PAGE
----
Cushioned running shoes are just as bad for kids as they are for adults! Perhaps one of the biggest false assumptions in running is the more cushioned a running shoe is, the better you are at avoiding injury. One prominent example as to why this assumption is false is that thick cushioned running shoes cause you to unintentionally strike the ground with significantly more downward force. This specific form of impact is due to the cushioned-heeled design of the shoe which encourages a heel strike rather than a forefoot strike.
In fact, a 2013 study in the American Journal of Orthopaedics concluded that thick cushioned running shoes are detrimental to young runners still developing a running style because these shoes caused them to adopt mechanical risk factors, like heel striking, that are responsible for most common running-related injuries, like runners knee and shin splints, to name a few.
In the study, 12 adolescent runners ran on a treadmill wearing either cushioned heeled running shoes, zero-drop minimalist running shoes, and barefoot at four different speeds.
The runners who ran in cushioned heeled running shoes landed with a forceful heel strike as compared with the other running conditions. Heel striking when running is associated with a much more extended leg at touchdown, leading to higher rates and magnitudes of loading. In fact, all-around impact levels are often much more in heel strike running than in forefoot running to which the study found that the runners who ran barefoot or in zero-drop minimalist shoes landed with a forefoot strike.
Forefoot running is better in every way, because for one, it prevents impact over-exposure by helping you assemble more functional mechanics that allows you to keep your stride and pronation in a safer range. For another, forefoot running improves energy economy by allowing more optimal elastic energy usage in the elastic structures in the lower leg.
It’s for all these reasons the study underscored that too many young track athletes train in ‘trainers’ which have a thick, cushioned heel, whereas on the track, racing flats (minimalist shoes) are worn. Alternating between these kinds of shoes will give these runners less advantage in performance and injury prevention simply because they never fully harness the proper forefoot running technique.
Ultimately, the researchers found that as runners changed their footwear, their foot strike changed as well, and there’s also a long-line of studies reporting this exact correlation, too!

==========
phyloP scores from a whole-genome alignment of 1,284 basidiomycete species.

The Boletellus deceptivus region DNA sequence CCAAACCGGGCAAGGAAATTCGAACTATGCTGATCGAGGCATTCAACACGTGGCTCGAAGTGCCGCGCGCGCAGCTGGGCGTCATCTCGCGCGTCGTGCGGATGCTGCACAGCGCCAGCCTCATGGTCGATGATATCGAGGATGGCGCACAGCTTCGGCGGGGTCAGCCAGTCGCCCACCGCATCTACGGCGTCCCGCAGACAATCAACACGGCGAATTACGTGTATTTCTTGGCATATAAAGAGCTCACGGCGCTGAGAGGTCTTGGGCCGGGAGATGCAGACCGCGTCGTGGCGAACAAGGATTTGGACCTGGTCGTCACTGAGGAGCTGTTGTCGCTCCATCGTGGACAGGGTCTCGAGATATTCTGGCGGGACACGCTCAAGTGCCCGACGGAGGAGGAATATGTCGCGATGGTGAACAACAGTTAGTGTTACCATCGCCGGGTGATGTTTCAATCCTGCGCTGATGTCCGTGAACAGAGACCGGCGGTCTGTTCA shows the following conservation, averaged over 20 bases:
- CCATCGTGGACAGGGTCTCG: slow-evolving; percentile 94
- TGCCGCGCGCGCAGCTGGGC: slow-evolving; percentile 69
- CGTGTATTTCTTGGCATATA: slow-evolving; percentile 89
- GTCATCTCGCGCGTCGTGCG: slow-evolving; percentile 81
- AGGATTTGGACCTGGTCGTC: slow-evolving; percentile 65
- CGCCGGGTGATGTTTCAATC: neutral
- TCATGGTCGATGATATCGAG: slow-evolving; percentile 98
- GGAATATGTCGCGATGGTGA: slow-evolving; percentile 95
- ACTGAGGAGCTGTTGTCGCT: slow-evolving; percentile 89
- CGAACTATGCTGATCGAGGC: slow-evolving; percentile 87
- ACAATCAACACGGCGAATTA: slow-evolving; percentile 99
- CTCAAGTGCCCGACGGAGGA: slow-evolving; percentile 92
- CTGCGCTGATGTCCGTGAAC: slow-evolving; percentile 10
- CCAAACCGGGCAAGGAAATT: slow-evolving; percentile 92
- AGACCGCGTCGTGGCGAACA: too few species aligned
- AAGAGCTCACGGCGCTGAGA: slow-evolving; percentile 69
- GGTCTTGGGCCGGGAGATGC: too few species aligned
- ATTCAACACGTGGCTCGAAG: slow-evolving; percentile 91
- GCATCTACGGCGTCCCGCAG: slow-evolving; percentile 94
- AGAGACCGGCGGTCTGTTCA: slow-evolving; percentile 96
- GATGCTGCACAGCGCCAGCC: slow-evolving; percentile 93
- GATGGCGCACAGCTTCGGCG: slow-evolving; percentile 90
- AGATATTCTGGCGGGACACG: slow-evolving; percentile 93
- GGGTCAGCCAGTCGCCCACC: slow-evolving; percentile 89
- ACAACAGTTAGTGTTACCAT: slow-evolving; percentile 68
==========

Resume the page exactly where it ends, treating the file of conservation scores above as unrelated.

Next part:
Notably, the researchers concluded that unlike cushioned running shoes, barefoot running and running in zero drop minimalist running shoes does significantly more for allowing a runner to develop optimal biomechanics, which is a performance advantage!
Optimal forefoot running mechanics is indeed linked to better performance because the best runners in the world who hold world records are not heel strike runners AND grew up running barefoot! These runners are actually the most famous examples of how running barefoot can be a massive performance enhancer.
Knowing that, we should recognize barefoot running, not as a fad, but as the necessary precondition for developing optimal running form and retaining it in cushioned running shoes because the more you run barefoot, the better your muscle memory becomes at upholding safer and efficient forefoot striking mechanics.
This is because, on a deeper level, barefoot running on an ongoing basis improves sensory processing in the feet, thereby creating richer motor nerve connectivities that make your muscle memory better at recruiting forefoot striking when running. This is how you can train your brain to make you more skilled at maintaining the proper forefoot running technique in shoes.
To learn more on all the evidence-based reasons barefoot running does the most good for improving running form as well as foot strength and boosts mood, here are the articles Ive done on that!
Last but not least, if you’ve enjoyed this blog post, you’ll love my YouTube Channel: here, where I discuss the health and performance benefits of barefoot running and I also have tons of video reviews of minimalist/barefoot-inspired running shoes suitable for forefoot running!
Mueller et al. Cushion heel running shoe may alter adolescent biomechanics, performance. Amer J Orthop. 2013;42(4):155.
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BSc Neurobiology; MSc Biomechanics candidate, ultra minimalist runner & founder of RunForefoot. I was a heel striker, always injured. I was inspired by the great Tirunesh Dibaba to try forefoot running. Now, I'm injury free. This is why I launched Run Forefoot, to advocate the health & performance benefits of forefoot running and to raise awareness on the dangers of heel striking, because the world needs to know.
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